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Obama changes tune on tax rate
Increase on rich not part of 2011 deal
Republicans have demonstrated “there is a middle-ground solution that can cut spending and bring in revenue without hurting American small businesses,” Mr. Boehner said in a statement. “It’s a solution President Obama himself once supported. If the math worked in 2011, why doesn’t it work today?”
Mr. Obama didn’t lay out the specifics of his 2011 plan at the time — exactly which deductions and loopholes he would target to produce the revenue. He is now criticizing Republicans for failing to lay out the details of their plan.
But in making his offer to Mr. Obama this week, Mr. Boehner cited a nine-page report by the Committee for a Responsible Federal Budget, a nonpartisan, business-backed group that provided three options for finding the necessary revenue by limiting deductions without increasing tax rates.
White House officials said Republicans are not telling the full story about Mr. Obama’s 2011 quote. The president’s comment, they said, was part of an agreement with Republicans to spend the next year overhauling the tax code to find additional revenue, and if Washington couldn’t get all the complex tax changes through Congress by the end of 2012, tax rates on the top 2 percent of Americans would go up.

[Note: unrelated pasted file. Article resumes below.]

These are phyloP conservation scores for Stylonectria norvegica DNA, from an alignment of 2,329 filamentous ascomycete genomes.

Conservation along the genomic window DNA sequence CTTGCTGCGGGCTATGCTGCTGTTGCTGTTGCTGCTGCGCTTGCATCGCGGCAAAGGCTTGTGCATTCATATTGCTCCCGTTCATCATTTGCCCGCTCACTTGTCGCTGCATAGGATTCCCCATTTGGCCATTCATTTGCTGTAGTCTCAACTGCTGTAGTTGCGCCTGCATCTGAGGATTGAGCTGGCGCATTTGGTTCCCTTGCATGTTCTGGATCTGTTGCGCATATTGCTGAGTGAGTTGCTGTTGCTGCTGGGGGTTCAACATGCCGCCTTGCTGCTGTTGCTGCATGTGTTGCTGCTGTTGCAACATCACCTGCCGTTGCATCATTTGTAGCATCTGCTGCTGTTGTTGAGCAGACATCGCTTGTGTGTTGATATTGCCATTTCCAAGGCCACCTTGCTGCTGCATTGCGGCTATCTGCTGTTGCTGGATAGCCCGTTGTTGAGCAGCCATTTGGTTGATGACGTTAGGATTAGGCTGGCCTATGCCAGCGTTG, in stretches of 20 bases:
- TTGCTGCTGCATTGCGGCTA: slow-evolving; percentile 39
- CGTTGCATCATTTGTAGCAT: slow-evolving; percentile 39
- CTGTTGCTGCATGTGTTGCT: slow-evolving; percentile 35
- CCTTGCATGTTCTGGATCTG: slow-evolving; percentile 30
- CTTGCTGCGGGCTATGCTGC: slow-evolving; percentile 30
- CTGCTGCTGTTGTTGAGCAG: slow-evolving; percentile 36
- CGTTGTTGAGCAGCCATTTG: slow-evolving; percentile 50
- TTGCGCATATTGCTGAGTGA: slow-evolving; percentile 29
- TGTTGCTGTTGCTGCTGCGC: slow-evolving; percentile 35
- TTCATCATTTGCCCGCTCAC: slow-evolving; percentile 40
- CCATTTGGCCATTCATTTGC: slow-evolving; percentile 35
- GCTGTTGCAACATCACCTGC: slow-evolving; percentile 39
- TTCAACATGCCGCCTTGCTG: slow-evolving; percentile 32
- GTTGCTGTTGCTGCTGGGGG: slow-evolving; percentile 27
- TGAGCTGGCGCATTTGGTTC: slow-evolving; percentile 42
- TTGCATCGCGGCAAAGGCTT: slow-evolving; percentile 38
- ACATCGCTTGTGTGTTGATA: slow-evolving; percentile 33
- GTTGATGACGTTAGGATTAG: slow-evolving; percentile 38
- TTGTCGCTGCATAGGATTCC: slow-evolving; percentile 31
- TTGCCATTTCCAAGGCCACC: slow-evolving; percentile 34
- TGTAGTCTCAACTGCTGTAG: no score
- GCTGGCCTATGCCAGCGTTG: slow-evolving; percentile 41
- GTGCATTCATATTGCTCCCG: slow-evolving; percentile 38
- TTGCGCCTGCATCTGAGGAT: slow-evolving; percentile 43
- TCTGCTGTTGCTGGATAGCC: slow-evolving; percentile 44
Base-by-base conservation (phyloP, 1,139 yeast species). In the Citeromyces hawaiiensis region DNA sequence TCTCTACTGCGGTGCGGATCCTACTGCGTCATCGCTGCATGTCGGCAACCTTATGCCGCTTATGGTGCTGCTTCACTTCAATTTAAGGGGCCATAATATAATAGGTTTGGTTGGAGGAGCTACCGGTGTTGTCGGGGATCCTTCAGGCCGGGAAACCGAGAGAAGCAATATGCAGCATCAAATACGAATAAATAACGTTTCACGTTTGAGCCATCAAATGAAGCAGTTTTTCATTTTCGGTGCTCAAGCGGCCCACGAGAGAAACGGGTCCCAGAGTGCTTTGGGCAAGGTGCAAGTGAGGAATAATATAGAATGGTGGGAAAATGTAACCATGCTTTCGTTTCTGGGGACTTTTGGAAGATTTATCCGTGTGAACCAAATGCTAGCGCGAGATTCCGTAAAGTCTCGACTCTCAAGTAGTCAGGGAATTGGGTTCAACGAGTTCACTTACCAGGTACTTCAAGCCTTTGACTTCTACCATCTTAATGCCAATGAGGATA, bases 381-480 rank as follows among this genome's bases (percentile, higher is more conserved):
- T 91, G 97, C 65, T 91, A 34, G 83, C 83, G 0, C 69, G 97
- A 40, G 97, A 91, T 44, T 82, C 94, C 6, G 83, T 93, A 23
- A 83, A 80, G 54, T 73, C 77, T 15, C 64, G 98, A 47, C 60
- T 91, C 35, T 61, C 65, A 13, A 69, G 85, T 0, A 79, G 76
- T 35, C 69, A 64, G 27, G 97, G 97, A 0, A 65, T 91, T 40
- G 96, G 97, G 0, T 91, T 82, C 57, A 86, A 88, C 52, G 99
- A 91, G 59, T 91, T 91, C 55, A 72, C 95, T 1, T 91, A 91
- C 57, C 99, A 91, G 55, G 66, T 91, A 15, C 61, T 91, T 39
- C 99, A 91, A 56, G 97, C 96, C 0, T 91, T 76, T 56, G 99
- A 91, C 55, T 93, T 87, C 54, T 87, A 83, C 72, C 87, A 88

Jason Furman, deputy director of the National Economic Council and an assistant to the president for economic policy, also said the White House has “done a lot of work” in the past year in crunching numbers and now “knows more about tax reform” than it did in 2011.
“We didn’t sit here twiddling our thumbs,” Mr. Furman told reporters during a briefing Wednesday.
“So just at a purely analytical level, we know more about tax reform, we know more about tax expenditures, we know more about all of those topics now than, we’ve, you know, known before,” he said.
One of the items that the president’s economic team evaluated was the idea of capping deductions at $25,000 for all Americans. But that proposal, Mr. Furman said the White House found, would raise taxes by an average of $2,400 on 17 million middle-class households and would create a serious disincentive for all Americans who hit that threshold to contribute to charities because they wouldn’t get a tax benefit for doing so.
Placing the limit on households making more than $250,000 would generate only $800 billion, Mr. Furman said, and would create an immense “cliff,” in which someone whose income rose to $251,000 could suddenly owe thousands of dollars more in taxes.
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About the Author
Susan Crabtree is an award-winning investigative reporter with more than 15 years of reporting experience in Washington, D.C. Her reporting about bribery, corruption and conflict-of-interest issues on Capitol Hill has led to several FBI and ethics investigations, as well as consequences for members within their caucuses and at the ballot box. Susan can be reached at firstname.lastname@example.org.
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